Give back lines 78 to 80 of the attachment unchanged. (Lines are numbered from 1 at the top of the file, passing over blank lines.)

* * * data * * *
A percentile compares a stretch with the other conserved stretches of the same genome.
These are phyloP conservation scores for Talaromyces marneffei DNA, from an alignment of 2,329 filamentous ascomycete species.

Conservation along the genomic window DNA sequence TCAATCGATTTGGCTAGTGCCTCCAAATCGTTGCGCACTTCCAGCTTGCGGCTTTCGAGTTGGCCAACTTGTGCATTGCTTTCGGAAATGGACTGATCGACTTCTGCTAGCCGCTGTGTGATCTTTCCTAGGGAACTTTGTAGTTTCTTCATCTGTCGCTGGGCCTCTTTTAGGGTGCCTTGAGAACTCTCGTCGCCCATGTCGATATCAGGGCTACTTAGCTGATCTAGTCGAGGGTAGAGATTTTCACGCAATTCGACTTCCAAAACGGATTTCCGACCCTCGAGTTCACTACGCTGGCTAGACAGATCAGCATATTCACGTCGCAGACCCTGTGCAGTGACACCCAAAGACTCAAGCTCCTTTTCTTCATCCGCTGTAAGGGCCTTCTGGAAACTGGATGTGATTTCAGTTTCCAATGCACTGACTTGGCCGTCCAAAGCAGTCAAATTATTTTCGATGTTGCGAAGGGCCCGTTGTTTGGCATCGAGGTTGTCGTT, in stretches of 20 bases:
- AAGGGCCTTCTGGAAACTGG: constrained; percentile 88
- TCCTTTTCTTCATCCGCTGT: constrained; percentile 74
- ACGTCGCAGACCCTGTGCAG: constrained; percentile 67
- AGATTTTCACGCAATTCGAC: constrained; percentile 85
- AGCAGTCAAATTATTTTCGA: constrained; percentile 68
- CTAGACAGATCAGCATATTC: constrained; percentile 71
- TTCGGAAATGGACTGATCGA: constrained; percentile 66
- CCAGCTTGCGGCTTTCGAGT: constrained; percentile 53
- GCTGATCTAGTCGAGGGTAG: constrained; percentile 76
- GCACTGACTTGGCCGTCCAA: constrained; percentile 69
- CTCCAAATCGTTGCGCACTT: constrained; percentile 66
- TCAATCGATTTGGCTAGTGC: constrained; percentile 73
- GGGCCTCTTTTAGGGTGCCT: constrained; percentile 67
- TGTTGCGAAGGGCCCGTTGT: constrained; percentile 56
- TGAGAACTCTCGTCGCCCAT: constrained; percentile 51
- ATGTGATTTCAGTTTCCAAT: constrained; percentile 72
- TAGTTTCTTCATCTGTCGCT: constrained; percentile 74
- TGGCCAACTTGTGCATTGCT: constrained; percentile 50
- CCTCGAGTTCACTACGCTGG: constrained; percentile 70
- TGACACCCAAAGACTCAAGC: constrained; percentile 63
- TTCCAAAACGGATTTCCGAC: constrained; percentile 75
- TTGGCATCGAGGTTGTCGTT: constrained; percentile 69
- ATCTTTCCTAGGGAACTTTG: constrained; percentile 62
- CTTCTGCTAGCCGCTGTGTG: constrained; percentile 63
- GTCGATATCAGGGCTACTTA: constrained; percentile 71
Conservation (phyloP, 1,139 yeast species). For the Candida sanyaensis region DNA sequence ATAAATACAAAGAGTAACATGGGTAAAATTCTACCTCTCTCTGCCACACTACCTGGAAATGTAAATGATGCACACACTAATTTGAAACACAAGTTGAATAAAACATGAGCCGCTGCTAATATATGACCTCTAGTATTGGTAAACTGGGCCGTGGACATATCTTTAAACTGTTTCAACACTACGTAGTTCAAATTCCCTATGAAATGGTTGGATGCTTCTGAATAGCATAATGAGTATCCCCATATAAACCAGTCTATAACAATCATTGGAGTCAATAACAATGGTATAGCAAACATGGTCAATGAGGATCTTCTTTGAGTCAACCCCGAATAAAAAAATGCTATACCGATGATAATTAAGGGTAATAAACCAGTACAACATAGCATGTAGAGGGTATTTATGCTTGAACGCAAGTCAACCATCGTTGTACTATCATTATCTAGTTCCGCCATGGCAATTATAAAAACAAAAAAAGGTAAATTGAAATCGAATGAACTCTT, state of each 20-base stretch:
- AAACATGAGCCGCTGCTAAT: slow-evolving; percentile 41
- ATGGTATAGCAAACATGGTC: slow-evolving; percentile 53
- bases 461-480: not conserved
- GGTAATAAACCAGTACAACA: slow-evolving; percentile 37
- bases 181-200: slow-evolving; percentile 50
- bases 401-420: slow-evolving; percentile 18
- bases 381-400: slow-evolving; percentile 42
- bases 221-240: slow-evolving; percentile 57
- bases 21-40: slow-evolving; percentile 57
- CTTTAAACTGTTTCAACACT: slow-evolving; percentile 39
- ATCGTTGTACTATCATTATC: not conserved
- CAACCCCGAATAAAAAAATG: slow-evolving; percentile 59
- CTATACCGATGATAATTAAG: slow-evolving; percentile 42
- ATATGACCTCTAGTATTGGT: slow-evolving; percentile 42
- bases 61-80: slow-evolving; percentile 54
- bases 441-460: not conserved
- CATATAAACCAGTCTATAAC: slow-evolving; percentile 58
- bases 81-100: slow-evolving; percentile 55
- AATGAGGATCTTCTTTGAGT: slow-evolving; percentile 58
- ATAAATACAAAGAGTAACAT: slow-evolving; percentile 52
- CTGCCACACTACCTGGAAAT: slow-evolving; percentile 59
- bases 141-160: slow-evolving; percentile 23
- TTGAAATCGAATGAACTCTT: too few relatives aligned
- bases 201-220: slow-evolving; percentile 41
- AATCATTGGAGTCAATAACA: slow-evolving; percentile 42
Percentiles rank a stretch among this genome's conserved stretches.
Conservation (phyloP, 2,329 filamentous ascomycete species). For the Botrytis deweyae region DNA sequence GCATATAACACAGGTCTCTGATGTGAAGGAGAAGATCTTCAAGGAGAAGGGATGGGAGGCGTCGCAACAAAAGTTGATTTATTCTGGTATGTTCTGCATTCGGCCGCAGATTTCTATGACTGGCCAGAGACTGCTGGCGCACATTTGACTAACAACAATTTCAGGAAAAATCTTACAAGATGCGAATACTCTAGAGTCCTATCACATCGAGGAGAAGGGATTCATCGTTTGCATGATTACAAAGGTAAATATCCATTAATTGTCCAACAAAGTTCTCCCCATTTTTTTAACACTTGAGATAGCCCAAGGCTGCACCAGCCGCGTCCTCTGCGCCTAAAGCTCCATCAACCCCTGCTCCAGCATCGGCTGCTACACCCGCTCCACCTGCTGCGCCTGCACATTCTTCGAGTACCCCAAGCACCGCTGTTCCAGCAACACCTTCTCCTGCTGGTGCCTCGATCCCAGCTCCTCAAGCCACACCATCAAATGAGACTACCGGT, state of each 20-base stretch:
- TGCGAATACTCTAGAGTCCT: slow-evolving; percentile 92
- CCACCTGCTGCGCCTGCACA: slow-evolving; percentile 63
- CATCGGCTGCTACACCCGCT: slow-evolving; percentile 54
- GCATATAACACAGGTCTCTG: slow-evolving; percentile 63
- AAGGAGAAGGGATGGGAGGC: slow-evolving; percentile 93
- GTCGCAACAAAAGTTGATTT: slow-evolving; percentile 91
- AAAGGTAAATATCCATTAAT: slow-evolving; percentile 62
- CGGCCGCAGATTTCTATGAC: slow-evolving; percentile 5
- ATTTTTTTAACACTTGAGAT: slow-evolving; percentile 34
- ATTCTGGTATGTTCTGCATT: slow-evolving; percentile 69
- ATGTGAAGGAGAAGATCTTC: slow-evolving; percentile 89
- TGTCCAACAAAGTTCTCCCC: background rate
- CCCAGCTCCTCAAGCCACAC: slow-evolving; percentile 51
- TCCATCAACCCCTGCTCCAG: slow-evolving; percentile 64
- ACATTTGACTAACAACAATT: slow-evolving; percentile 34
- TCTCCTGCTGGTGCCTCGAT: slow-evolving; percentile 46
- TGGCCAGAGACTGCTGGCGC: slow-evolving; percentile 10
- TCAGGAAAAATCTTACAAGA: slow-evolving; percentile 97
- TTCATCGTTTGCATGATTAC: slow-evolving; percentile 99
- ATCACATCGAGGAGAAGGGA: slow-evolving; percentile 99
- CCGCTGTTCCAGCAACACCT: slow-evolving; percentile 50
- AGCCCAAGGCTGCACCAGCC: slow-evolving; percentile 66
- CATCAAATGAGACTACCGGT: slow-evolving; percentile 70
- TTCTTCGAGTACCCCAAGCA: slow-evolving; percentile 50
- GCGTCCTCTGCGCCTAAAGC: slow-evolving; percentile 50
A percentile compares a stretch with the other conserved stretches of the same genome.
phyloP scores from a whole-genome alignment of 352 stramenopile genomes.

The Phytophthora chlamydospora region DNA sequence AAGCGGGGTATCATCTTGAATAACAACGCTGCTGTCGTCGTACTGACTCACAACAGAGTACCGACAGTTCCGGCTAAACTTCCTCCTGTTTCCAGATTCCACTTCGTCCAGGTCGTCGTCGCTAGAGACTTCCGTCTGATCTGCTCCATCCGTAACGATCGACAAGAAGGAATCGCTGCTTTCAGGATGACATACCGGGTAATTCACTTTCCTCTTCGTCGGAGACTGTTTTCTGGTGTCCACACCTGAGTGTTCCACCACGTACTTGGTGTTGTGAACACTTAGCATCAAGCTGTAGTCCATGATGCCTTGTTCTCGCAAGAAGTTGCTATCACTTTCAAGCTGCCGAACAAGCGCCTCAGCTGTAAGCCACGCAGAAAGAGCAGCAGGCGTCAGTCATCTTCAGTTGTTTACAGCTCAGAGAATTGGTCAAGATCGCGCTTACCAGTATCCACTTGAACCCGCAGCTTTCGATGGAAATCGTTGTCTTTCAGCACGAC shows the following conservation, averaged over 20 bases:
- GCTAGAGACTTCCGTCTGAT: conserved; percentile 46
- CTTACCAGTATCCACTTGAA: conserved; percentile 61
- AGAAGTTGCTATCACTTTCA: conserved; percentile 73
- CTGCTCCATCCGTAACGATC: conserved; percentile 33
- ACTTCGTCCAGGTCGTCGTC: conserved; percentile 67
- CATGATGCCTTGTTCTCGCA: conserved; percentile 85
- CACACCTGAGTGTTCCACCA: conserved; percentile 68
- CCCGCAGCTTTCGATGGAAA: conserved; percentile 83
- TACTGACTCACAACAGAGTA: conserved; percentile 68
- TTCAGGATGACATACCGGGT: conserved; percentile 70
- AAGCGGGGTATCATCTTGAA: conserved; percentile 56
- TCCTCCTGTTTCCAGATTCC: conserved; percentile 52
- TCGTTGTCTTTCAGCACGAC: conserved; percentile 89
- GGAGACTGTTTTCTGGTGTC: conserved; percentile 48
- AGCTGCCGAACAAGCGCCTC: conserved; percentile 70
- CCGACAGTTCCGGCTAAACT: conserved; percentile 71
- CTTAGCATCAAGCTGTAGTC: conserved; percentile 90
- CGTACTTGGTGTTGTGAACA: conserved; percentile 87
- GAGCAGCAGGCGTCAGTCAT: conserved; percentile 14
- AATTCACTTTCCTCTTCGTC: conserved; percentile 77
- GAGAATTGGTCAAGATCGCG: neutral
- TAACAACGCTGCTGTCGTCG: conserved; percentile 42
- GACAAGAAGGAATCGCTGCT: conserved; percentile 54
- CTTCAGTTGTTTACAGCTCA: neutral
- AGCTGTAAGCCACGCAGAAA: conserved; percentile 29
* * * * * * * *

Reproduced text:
- AGCCCAAGGCTGCACCAGCC: slow-evolving; percentile 66
- CATCAAATGAGACTACCGGT: slow-evolving; percentile 70
- TTCTTCGAGTACCCCAAGCA: slow-evolving; percentile 50